More than ever, there is a great longing for peace in an unstable world. The words of Isaiah bring comfort and assurance, reminding us that Jesus is the “Prince of Peace” – the one who calms the storm and quiets the raging voices.

Our prayer is that Christmas 2021 will be a time when people everywhere will embrace the presence, the person and the power of the Son of God; that every heart may experience the real Peace that is in Jesus Christ.

Wayne Alcorn, National President, Australian Christian Churches

Chinese Methodist Church in Australia

Puccio di Simone | The Nativity | The Metropolitan Museum of Art

Puccio di Simone | The Nativity The Metropolitan Museum of Art

Every year during the Christmas season, most people will be busy buying gifts and cards, giving presents to each other, and organising all-night Christmas parties. It is truly an occasion full of festive cheer. Many people are more interested in the festivities than Christmas itself; even Santa Claus has become the focus of Christmas. The true character of Christmas, however, is Jesus Christ, God’s most precious gift to humankind.

Our Lord Jesus is God’s Christmas gift of highest excellence to the world. This gift is most noble and excellent for it is from above. Jesus is GOD’s SON, the image of God, the exact imprint of God’s nature. Jesus is GOD – full of authority and greatness. He has all the glory, authority, status and majesty of God (Hebrews 1:3). Even though He was God, Jesus was willing to put aside his identity, status and power. He was willing to put aside the glory and power of above to come to earth and take the form of a servant, in the likeness of a man. In obedience to God’s plan of salvation, he died on the cross.

Paul said in Philippians 2:9-11, “Therefore God has highly exalted him and bestowed on him the name that is above every name, so that at the name of Jesus every knee should bow, in heaven and on earth and under the earth, and every tongue confess that Jesus Christ is Lord, to the glory of God the Father.” Here, we see Jesus having an excellent name – a name that is above all names, for every tongue will confess that Jesus Christ is Lord. Here, we also see Jesus has an excellent status – every knee should bow, in heaven and on earth and under the earth, to worship him as Lord.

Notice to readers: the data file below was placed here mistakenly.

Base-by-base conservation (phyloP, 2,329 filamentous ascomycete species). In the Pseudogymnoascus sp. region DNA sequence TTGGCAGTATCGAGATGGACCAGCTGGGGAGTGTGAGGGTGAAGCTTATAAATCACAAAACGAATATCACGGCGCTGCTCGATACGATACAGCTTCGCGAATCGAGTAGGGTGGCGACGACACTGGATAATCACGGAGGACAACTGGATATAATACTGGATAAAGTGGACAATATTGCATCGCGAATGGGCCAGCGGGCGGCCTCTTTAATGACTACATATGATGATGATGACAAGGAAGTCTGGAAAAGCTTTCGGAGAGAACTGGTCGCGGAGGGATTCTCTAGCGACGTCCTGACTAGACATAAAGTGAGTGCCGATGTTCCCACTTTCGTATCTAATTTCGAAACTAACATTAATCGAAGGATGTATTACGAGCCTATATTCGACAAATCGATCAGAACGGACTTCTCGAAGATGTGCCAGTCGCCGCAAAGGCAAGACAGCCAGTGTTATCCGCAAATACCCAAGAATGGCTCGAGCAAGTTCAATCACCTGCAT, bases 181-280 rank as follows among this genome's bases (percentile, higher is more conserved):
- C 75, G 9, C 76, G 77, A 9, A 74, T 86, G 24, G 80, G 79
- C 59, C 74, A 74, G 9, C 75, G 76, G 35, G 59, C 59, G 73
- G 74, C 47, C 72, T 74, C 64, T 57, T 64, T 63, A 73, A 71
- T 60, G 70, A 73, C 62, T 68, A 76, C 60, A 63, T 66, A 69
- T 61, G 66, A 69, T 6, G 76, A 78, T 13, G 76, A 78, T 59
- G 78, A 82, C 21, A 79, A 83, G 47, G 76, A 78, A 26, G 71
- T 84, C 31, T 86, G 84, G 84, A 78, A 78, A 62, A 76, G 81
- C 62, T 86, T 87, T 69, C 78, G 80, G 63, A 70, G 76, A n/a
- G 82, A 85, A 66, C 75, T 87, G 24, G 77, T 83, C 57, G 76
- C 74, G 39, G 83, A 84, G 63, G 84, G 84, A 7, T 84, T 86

Dear friends, how marvellous is it that the Almighty One of all creation has come into our world, the infinite God becoming finite man? Let’s share this wonderful message that our Lord Jesus is the most precious Christmas gift of all.

Rev Dr Albert Wong, Bishop Chinese Methodist Church in Australia

Churches of Christ in Australia

The Nativity with the Prophets Isaiah and Ezekiel by Duccio di Buoninsegna, 1308-1311.

Christmas encourages us to look back to better enable us to then look forward. The coming of Jesus 2000 years ago was to a world seeking freedom but, today, people are still looking for a better tomorrow, especially in rebuilding after COVID.

It is when we look to circumstances and people for improvement, though, that we often remain anxious and disappointed. Our greatest hope comes to our world from beyond it. It is found in Christ, the one who seeks to offer a secure and certain faith. He is still knocking on the door of every heart, asking to enter, filling us with hope, awaiting our response.

The Bible says that as many as receive him and believe in his name, he gives the right to become children of God. We are not children by virtue of our birth but his. He was the one who came that he might live among us, take our place, die for our sin. He was the one who embodied the good news of God when he rose to conquer death’s power over anyone who would believe.

Today, when we open our hearts in response to God’s gift of life, we then outwork his word and follow the leading of his Spirit. This aligns to our enjoyment of a relationship with the God of Heaven who transcends mere religious observance or Christian duty.

Jesus therefore remains our Christmas hope and the source of our unending confidence. The reality of his presence in and among us this Christmas reminds us that our best days as the Christian Church are still ahead!

Rev Rob Nyhuis, Chair Council of the Churches of Christ in Australia Federation of Australia and New Zealand

Coptic Orthodox Church

Diocese of Melbourne & Affiliated Regions

Lorenzo Monaco (Piero di Giovanni) | The Nativity

Lorenzo Monaco (Piero di Giovanni) | The Nativity Wikimedia

“So it was, that while they were there, the days were completed for her to be delivered. And she brought forth her firstborn Son, and wrapped Him in swaddling cloth, and laid Him in a manger, because there was no room for them in the inn.”– Luke 2:6-14

“Glory to God in the highest, And on earth peace, goodwill toward men!” Luke 2:6-7 NKJV

Angels praising

1. Glory to God in the highest

2. Peace on earth

3. Good will toward men

1- Aim, God’s work, highest – The aim of our lives is to give glory to God through everything we do. To glorify God through every action and every opportunity. Not to seek that glory for ourselves.

2- Peace, heart of peace, on earth – One of the most repeated phrases during the prayers of the Coptic Liturgy from the priest to the congregation is “peace be with you” and they respond, “also with your spirit”. The heart of a peaceful man is a great gift. To hold onto that gift and not traded it in under any circumstances. But to value it as it is the fruit of God living inside the heart of the faithful.

3- Benefit to man, free salvation – The Bible states that God loves a cheerful giver (2 Corinthians 9:7) and that Jesus taught it is better to give then receive (Acts 20:35) …. Being able to receive a gift with gratitude is a sign of a healthy, humble spirit, which is also pleasing to God.